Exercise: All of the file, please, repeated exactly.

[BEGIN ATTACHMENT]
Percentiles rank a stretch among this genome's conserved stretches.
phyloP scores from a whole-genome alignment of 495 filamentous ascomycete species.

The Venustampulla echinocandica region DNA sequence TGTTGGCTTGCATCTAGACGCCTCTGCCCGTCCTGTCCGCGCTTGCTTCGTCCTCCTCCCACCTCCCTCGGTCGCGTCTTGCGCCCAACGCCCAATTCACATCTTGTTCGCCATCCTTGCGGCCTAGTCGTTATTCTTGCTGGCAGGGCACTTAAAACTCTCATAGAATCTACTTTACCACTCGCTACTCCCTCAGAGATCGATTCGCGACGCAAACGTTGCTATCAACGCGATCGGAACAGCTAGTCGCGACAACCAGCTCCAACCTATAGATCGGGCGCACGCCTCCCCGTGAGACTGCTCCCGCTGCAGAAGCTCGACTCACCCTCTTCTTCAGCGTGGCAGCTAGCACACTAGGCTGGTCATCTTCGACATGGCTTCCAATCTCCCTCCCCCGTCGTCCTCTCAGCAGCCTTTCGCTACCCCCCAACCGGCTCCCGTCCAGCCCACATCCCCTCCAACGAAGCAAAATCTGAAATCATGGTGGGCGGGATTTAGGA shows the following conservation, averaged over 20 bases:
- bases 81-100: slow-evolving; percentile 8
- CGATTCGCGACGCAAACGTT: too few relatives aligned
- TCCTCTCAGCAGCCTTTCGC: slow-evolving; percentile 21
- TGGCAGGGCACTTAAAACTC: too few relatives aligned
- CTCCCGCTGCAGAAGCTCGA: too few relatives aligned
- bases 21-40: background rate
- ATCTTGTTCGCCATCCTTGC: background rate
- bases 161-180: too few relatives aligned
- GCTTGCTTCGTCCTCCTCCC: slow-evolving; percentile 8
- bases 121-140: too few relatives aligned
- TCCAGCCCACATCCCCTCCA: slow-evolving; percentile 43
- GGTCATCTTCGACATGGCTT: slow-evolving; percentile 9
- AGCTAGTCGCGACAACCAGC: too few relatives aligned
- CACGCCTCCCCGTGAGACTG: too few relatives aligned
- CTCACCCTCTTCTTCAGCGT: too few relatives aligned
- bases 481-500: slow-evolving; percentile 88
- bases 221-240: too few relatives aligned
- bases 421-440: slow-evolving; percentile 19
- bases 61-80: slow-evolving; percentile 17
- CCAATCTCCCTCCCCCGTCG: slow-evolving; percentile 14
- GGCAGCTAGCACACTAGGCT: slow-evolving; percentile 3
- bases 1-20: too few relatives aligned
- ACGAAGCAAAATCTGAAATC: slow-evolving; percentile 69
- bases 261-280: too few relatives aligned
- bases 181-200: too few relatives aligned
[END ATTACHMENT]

Percentiles rank a stretch among this genome's conserved stretches.
phyloP scores from a whole-genome alignment of 495 filamentous ascomycete species.

The Venustampulla echinocandica region DNA sequence TGTTGGCTTGCATCTAGACGCCTCTGCCCGTCCTGTCCGCGCTTGCTTCGTCCTCCTCCCACCTCCCTCGGTCGCGTCTTGCGCCCAACGCCCAATTCACATCTTGTTCGCCATCCTTGCGGCCTAGTCGTTATTCTTGCTGGCAGGGCACTTAAAACTCTCATAGAATCTACTTTACCACTCGCTACTCCCTCAGAGATCGATTCGCGACGCAAACGTTGCTATCAACGCGATCGGAACAGCTAGTCGCGACAACCAGCTCCAACCTATAGATCGGGCGCACGCCTCCCCGTGAGACTGCTCCCGCTGCAGAAGCTCGACTCACCCTCTTCTTCAGCGTGGCAGCTAGCACACTAGGCTGGTCATCTTCGACATGGCTTCCAATCTCCCTCCCCCGTCGTCCTCTCAGCAGCCTTTCGCTACCCCCCAACCGGCTCCCGTCCAGCCCACATCCCCTCCAACGAAGCAAAATCTGAAATCATGGTGGGCGGGATTTAGGA shows the following conservation, averaged over 20 bases:
- bases 81-100: slow-evolving; percentile 8
- CGATTCGCGACGCAAACGTT: too few relatives aligned
- TCCTCTCAGCAGCCTTTCGC: slow-evolving; percentile 21
- TGGCAGGGCACTTAAAACTC: too few relatives aligned
- CTCCCGCTGCAGAAGCTCGA: too few relatives aligned
- bases 21-40: background rate
- ATCTTGTTCGCCATCCTTGC: background rate
- bases 161-180: too few relatives aligned
- GCTTGCTTCGTCCTCCTCCC: slow-evolving; percentile 8
- bases 121-140: too few relatives aligned
- TCCAGCCCACATCCCCTCCA: slow-evolving; percentile 43
- GGTCATCTTCGACATGGCTT: slow-evolving; percentile 9
- AGCTAGTCGCGACAACCAGC: too few relatives aligned
- CACGCCTCCCCGTGAGACTG: too few relatives aligned
- CTCACCCTCTTCTTCAGCGT: too few relatives aligned
- bases 481-500: slow-evolving; percentile 88
- bases 221-240: too few relatives aligned
- bases 421-440: slow-evolving; percentile 19
- bases 61-80: slow-evolving; percentile 17
- CCAATCTCCCTCCCCCGTCG: slow-evolving; percentile 14
- GGCAGCTAGCACACTAGGCT: slow-evolving; percentile 3
- bases 1-20: too few relatives aligned
- ACGAAGCAAAATCTGAAATC: slow-evolving; percentile 69
- bases 261-280: too few relatives aligned
- bases 181-200: too few relatives aligned